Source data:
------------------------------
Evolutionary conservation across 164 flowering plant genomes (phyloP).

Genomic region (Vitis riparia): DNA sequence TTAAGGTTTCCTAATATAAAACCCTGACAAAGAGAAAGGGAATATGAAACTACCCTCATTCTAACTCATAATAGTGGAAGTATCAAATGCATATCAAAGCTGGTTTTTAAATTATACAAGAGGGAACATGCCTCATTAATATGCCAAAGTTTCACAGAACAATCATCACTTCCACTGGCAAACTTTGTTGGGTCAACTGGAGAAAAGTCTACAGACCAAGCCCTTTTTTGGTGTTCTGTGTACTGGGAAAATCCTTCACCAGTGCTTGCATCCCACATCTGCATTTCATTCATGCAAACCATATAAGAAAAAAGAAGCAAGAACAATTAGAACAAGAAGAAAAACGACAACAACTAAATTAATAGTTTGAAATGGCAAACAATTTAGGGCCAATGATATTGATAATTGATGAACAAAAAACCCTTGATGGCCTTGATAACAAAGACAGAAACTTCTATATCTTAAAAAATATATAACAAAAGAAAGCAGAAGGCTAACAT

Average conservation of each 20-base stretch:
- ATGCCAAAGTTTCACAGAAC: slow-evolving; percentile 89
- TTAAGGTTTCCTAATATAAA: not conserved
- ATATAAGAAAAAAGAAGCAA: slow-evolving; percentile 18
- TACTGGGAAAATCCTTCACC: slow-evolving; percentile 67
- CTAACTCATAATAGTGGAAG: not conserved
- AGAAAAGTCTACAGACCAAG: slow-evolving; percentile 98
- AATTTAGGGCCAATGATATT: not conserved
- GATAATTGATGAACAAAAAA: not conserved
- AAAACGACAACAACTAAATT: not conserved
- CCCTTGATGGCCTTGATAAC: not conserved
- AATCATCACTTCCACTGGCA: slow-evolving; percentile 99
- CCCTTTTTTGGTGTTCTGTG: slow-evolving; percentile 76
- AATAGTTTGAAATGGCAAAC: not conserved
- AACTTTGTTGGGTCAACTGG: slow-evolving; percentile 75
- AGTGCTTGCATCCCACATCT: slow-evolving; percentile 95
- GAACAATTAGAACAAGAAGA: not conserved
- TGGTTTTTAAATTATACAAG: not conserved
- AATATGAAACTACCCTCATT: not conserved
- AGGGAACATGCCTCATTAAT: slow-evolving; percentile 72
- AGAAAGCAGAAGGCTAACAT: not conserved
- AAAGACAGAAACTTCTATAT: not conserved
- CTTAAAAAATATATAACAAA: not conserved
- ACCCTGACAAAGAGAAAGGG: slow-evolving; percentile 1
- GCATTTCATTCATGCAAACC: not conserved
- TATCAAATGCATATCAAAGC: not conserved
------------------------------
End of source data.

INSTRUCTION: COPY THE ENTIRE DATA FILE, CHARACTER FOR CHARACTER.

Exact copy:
Evolutionary conservation across 164 flowering plant genomes (phyloP).

Genomic region (Vitis riparia): DNA sequence TTAAGGTTTCCTAATATAAAACCCTGACAAAGAGAAAGGGAATATGAAACTACCCTCATTCTAACTCATAATAGTGGAAGTATCAAATGCATATCAAAGCTGGTTTTTAAATTATACAAGAGGGAACATGCCTCATTAATATGCCAAAGTTTCACAGAACAATCATCACTTCCACTGGCAAACTTTGTTGGGTCAACTGGAGAAAAGTCTACAGACCAAGCCCTTTTTTGGTGTTCTGTGTACTGGGAAAATCCTTCACCAGTGCTTGCATCCCACATCTGCATTTCATTCATGCAAACCATATAAGAAAAAAGAAGCAAGAACAATTAGAACAAGAAGAAAAACGACAACAACTAAATTAATAGTTTGAAATGGCAAACAATTTAGGGCCAATGATATTGATAATTGATGAACAAAAAACCCTTGATGGCCTTGATAACAAAGACAGAAACTTCTATATCTTAAAAAATATATAACAAAAGAAAGCAGAAGGCTAACAT

Average conservation of each 20-base stretch:
- ATGCCAAAGTTTCACAGAAC: slow-evolving; percentile 89
- TTAAGGTTTCCTAATATAAA: not conserved
- ATATAAGAAAAAAGAAGCAA: slow-evolving; percentile 18
- TACTGGGAAAATCCTTCACC: slow-evolving; percentile 67
- CTAACTCATAATAGTGGAAG: not conserved
- AGAAAAGTCTACAGACCAAG: slow-evolving; percentile 98
- AATTTAGGGCCAATGATATT: not conserved
- GATAATTGATGAACAAAAAA: not conserved
- AAAACGACAACAACTAAATT: not conserved
- CCCTTGATGGCCTTGATAAC: not conserved
- AATCATCACTTCCACTGGCA: slow-evolving; percentile 99
- CCCTTTTTTGGTGTTCTGTG: slow-evolving; percentile 76
- AATAGTTTGAAATGGCAAAC: not conserved
- AACTTTGTTGGGTCAACTGG: slow-evolving; percentile 75
- AGTGCTTGCATCCCACATCT: slow-evolving; percentile 95
- GAACAATTAGAACAAGAAGA: not conserved
- TGGTTTTTAAATTATACAAG: not conserved
- AATATGAAACTACCCTCATT: not conserved
- AGGGAACATGCCTCATTAAT: slow-evolving; percentile 72
- AGAAAGCAGAAGGCTAACAT: not conserved
- AAAGACAGAAACTTCTATAT: not conserved
- CTTAAAAAATATATAACAAA: not conserved
- ACCCTGACAAAGAGAAAGGG: slow-evolving; percentile 1
- GCATTTCATTCATGCAAACC: not conserved
- TATCAAATGCATATCAAAGC: not conserved